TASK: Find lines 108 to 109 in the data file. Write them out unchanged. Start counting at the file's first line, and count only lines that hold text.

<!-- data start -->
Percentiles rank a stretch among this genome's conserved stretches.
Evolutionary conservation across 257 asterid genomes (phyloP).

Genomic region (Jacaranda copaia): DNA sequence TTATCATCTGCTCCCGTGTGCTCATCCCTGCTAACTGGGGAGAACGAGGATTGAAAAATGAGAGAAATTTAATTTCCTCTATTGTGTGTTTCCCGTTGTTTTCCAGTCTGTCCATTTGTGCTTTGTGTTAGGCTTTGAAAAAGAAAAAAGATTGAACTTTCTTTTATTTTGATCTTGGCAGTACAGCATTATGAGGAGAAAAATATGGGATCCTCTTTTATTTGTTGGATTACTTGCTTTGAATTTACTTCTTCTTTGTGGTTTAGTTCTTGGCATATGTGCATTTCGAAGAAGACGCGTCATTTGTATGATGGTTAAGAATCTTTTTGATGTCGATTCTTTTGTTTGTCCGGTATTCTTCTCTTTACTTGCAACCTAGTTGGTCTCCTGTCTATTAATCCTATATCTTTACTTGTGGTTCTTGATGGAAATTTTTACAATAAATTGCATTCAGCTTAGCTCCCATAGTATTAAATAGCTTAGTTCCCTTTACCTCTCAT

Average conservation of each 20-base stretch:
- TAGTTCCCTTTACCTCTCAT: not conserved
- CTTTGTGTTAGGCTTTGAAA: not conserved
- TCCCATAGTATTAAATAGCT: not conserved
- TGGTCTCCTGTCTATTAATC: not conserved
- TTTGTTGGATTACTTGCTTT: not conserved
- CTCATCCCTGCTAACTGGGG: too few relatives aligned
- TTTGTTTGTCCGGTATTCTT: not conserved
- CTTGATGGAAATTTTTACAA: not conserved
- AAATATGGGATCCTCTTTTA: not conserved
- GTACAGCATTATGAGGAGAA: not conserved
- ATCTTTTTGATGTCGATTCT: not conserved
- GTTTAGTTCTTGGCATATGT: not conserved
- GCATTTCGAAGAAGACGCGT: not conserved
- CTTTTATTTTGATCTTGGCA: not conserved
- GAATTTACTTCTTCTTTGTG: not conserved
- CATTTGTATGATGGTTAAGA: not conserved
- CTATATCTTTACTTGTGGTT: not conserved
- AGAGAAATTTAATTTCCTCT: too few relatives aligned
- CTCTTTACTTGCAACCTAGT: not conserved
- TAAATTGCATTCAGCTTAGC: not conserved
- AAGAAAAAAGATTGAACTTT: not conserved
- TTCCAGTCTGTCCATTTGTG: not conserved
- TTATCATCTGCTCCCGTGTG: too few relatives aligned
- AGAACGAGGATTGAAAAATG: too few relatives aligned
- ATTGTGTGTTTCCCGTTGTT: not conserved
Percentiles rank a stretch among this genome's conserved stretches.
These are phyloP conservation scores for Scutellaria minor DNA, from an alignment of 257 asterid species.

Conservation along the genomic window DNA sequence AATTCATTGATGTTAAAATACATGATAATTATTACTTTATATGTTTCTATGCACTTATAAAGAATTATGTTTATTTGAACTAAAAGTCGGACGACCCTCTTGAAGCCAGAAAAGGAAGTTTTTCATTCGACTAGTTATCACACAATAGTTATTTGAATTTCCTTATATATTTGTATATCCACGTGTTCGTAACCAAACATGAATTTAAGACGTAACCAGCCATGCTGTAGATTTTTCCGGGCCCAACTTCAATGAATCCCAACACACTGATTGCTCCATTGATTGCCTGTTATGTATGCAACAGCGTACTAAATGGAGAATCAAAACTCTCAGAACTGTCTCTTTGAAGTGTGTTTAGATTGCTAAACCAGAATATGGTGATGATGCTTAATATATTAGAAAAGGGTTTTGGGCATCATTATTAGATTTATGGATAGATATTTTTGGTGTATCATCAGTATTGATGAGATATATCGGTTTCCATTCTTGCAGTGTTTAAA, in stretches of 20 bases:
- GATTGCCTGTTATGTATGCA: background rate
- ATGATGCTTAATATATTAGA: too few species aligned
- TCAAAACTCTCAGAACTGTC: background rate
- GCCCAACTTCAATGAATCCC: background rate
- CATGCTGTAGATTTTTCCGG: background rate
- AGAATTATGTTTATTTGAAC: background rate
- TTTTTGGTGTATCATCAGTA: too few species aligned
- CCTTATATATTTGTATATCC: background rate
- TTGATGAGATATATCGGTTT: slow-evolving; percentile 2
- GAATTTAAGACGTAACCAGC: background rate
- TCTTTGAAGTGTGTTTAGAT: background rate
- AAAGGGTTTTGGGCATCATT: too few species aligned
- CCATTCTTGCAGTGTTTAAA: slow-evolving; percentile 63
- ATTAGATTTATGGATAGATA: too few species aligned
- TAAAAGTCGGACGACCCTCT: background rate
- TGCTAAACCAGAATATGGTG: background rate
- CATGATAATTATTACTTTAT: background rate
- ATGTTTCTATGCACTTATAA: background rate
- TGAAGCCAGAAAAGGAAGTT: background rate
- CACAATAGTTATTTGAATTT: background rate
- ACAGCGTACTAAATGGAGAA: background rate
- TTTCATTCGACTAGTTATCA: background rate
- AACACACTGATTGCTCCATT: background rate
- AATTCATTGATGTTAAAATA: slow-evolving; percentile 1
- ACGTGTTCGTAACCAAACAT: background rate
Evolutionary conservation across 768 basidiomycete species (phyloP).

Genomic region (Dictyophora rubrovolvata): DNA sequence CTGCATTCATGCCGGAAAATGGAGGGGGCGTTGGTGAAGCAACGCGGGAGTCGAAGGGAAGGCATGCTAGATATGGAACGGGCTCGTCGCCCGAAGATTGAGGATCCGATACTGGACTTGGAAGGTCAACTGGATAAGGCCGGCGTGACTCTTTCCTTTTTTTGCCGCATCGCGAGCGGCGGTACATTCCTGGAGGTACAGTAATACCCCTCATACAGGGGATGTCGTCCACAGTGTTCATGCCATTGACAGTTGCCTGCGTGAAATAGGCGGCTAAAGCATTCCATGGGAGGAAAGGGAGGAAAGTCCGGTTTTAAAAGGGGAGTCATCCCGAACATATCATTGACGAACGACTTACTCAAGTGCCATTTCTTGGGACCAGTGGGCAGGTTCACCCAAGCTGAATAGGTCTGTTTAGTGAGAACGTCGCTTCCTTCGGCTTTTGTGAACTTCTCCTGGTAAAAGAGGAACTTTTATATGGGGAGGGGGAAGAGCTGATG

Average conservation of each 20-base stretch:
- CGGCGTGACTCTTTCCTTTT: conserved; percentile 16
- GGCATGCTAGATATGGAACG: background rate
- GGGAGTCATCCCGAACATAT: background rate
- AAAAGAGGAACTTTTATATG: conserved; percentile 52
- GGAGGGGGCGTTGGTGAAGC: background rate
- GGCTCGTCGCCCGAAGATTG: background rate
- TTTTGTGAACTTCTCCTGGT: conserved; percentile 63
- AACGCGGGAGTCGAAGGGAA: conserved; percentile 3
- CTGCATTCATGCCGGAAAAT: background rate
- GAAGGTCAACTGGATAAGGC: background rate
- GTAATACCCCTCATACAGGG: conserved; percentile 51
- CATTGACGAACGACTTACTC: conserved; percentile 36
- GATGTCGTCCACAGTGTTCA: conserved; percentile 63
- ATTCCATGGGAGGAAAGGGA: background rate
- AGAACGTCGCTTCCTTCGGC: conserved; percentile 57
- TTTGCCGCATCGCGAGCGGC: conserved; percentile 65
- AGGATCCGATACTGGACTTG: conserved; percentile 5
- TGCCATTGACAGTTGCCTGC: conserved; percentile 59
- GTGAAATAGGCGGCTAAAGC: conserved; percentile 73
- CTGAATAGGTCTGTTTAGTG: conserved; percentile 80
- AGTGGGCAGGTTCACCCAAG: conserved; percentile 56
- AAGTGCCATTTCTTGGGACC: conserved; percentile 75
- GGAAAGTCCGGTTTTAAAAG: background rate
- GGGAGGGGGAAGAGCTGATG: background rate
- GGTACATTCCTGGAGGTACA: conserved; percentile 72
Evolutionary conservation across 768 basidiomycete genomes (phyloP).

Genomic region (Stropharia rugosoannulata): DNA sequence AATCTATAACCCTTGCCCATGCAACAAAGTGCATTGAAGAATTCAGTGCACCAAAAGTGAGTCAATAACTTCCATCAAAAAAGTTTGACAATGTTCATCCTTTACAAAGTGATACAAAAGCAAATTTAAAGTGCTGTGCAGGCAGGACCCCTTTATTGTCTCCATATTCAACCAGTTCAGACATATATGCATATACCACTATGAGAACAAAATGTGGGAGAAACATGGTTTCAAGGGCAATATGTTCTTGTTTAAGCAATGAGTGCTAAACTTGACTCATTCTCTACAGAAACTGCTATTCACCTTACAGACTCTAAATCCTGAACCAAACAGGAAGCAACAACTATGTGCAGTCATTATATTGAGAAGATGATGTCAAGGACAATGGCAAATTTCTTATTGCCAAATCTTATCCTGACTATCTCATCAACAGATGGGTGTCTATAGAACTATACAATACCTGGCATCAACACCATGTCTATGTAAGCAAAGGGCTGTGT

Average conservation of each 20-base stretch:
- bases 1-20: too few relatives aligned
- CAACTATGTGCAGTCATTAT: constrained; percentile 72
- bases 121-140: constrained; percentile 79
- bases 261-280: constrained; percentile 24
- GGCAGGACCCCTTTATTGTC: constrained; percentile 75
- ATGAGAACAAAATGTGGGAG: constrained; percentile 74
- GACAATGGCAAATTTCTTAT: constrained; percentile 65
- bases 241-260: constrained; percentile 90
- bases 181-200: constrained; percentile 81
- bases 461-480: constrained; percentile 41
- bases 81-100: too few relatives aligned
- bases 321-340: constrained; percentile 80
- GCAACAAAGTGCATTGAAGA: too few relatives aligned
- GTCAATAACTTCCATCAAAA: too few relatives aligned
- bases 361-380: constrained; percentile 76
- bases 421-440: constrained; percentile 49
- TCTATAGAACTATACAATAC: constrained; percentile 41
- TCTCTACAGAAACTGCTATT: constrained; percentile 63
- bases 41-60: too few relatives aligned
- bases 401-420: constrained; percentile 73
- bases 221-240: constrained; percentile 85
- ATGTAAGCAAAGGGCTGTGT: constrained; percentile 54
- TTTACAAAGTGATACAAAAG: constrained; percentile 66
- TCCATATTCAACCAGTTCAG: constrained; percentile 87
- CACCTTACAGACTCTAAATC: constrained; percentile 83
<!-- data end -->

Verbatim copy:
- bases 401-420: constrained; percentile 73
- bases 221-240: constrained; percentile 85